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Fleet Data Vulnerabilities: Handle with care!

Big data has created a significant impact on practically every industry in recent years and the fleet management industry is following the ongoing trend without any reservation. The potential of big data has elevated fleet management to a notch higher. Businesses that manage fleets are investing significantly in telematics. The extensive data collected by the fleet vehicles via telematics technology has enabled fleet managers with real-time feedback when coupled with data analytics but this connectivity also raises security concerns.

Endpoints in connected fleets are quickly becoming more prevalent with the advancement of IoT technology.

Identifying fleet data vulnerabilities is the preliminary step in evaluating the security of fleet data

1. Choose your telematics service providers wisely

The first step in protecting fleet data from both device and user vulnerabilities is research. Prior to beginning business with a potential telematics service provider, organizations must assure that they comply with security regulations by CITC Cybersecurity Regulatory Framework (CRF). Since the majority of firms have suffered a third-party data breach as any flaws in these areas might undermine all other security measures. Fleets should look for vendors such as Eagle-I who can give solid confirmation of strong security standards complied with the CITC Cybersecurity Regulatory Framework (CRF).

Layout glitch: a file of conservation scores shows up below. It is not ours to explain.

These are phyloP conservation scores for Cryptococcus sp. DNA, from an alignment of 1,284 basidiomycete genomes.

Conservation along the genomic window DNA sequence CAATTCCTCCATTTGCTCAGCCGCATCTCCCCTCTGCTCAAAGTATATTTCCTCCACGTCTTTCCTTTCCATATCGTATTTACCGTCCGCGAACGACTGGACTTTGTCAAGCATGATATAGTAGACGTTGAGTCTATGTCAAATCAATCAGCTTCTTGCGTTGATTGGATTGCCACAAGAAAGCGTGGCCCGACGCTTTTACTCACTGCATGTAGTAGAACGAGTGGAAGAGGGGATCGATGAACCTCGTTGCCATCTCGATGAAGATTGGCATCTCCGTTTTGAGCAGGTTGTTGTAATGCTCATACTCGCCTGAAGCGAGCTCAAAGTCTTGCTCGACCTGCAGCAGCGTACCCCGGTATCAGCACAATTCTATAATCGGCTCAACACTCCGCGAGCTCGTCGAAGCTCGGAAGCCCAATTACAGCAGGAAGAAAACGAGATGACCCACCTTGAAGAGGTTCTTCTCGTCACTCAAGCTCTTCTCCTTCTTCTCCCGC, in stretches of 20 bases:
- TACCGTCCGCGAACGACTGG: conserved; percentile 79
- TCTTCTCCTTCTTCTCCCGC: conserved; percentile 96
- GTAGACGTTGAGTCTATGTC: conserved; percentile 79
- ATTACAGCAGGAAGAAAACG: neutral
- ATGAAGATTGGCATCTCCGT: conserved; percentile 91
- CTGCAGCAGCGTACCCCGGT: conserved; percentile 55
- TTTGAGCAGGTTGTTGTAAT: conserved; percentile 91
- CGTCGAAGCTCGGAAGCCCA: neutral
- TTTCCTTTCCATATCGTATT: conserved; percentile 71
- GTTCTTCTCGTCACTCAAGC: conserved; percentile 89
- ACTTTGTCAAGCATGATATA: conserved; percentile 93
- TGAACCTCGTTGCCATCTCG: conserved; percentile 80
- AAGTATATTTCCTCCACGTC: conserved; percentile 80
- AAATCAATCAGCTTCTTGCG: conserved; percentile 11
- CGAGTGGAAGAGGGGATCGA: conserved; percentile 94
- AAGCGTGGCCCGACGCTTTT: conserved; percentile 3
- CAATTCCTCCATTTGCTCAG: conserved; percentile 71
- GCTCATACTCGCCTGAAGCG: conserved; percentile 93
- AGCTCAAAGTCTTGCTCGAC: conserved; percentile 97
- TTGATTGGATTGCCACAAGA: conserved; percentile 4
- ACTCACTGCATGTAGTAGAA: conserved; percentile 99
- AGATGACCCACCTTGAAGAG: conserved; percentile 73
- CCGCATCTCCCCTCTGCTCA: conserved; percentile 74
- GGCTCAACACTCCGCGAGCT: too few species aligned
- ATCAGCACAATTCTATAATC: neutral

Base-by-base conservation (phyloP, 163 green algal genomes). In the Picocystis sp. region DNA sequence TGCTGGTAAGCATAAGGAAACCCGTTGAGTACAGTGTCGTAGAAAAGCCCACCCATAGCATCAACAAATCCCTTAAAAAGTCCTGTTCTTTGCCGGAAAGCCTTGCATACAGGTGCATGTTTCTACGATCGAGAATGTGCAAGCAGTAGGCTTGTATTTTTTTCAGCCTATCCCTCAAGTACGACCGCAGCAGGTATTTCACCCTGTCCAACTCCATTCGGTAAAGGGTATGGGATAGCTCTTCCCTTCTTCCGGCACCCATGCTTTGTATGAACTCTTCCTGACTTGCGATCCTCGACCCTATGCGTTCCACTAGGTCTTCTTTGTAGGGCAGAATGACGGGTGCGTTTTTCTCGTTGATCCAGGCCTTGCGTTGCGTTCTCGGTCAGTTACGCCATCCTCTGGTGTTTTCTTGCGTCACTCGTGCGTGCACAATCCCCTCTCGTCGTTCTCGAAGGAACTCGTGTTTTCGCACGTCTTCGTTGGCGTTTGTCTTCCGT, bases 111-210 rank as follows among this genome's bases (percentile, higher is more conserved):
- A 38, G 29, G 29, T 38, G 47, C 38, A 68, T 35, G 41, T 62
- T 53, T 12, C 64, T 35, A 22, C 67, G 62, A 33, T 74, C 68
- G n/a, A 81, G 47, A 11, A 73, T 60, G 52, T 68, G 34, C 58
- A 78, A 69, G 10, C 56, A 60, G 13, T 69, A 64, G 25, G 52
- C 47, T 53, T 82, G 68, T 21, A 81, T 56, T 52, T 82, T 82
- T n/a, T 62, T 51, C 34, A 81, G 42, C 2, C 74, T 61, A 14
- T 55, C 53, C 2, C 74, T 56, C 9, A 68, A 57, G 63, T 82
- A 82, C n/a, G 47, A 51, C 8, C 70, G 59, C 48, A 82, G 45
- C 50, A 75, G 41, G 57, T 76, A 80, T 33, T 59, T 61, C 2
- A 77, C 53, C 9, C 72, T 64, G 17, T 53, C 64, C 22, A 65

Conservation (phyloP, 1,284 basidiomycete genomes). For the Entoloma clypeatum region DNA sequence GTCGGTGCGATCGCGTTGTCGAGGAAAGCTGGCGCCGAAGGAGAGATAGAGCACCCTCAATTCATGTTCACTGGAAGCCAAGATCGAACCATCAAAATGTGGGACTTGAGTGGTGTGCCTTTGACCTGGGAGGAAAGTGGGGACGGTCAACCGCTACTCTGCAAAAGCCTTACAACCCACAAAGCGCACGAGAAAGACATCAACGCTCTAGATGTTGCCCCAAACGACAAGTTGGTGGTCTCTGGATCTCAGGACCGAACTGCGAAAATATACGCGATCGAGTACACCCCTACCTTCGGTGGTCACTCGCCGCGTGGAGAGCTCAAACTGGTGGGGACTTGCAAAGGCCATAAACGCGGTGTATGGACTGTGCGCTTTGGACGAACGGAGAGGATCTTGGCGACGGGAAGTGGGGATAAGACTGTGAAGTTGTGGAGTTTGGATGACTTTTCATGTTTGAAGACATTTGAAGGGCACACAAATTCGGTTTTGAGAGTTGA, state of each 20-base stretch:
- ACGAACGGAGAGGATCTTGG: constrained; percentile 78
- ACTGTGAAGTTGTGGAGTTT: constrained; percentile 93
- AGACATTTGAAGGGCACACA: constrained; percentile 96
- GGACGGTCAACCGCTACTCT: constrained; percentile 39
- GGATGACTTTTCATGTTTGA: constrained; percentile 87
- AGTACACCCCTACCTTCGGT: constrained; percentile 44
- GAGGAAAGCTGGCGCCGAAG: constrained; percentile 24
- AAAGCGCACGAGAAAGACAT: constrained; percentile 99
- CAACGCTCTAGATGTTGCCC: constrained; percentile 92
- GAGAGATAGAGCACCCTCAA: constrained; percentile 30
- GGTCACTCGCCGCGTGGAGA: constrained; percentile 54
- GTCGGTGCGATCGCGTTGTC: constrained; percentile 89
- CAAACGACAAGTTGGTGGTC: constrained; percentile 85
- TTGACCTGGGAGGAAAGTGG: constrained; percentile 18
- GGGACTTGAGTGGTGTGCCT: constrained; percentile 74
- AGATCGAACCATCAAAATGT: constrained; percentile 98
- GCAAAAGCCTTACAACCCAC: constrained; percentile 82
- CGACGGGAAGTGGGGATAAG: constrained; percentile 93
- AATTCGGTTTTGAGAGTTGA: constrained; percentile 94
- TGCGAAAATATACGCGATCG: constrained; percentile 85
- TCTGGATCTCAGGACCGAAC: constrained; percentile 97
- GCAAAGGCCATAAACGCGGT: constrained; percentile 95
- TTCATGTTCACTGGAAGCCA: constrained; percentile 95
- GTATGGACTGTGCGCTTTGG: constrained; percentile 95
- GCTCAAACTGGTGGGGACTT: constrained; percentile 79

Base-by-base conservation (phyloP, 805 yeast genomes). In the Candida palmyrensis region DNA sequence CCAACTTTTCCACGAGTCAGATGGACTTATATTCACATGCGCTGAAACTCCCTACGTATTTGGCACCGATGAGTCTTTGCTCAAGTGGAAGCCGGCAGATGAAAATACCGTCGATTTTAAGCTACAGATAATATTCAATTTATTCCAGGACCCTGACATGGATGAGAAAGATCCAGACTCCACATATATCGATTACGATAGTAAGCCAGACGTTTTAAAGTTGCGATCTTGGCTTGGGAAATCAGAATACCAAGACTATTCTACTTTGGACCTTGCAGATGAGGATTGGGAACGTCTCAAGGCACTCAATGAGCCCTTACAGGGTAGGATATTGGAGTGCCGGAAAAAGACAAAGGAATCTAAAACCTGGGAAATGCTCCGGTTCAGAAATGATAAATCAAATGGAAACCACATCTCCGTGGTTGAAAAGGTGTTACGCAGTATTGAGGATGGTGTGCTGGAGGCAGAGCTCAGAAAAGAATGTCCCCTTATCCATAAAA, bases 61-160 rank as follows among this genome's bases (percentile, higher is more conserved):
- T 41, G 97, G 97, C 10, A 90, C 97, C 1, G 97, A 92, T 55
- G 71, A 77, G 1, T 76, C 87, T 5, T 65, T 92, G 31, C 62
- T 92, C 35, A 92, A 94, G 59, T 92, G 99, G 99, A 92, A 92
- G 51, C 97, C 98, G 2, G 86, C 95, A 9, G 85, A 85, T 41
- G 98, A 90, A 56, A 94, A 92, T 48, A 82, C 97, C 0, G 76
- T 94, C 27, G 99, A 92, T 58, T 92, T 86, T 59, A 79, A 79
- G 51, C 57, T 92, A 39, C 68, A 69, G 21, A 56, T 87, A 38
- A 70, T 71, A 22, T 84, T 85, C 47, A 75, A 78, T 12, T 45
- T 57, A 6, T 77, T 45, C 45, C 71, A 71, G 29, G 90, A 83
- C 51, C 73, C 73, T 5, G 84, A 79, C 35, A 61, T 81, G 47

2. Ensure data encryption

Fleets must ensure their telematics devices enable higher encryption levels. Data encryption at rest is as crucial as it is in transit to ensure confidentiality. Many IoT devices do not activate encryption by default, fleet security experts must ensure that it is enabled before deploying it to their systems.
Know the encryption policies of your telematics service provider, how their security is validated, and how they maintain their infrastructure. All information kept in a fleet database should use the same encryption standards to mitigate the consequences of a breach.

3. Limited Access Privileges

Access to data should be just as limited as access to vehicles. Identity and Access Management (IAM) techniques such as role-based access restrictions should be implemented. It will aid in tracing the source of a breach if one occurs. This accountability can also aid in network enhancements and deter hostile insider behavior.

4. Two-factor authentication

IAM is one-half of controlling access privileges. Fleet security teams must also create mechanisms to authenticate device and user identities to guarantee that everyone who accesses a database is whom they claim to be. Besides practicing good password hygiene, multi-factor authentication should be used. As part of IAM measures, authentication methods such as tokens and cryptography should be used to secure telematics devices.

Eagle-I uses the above-mentioned strategies to recognize, manage, and minimize data vulnerabilities and security risks to ensure fleet data delivers its full potential without introducing unnecessary hazards.

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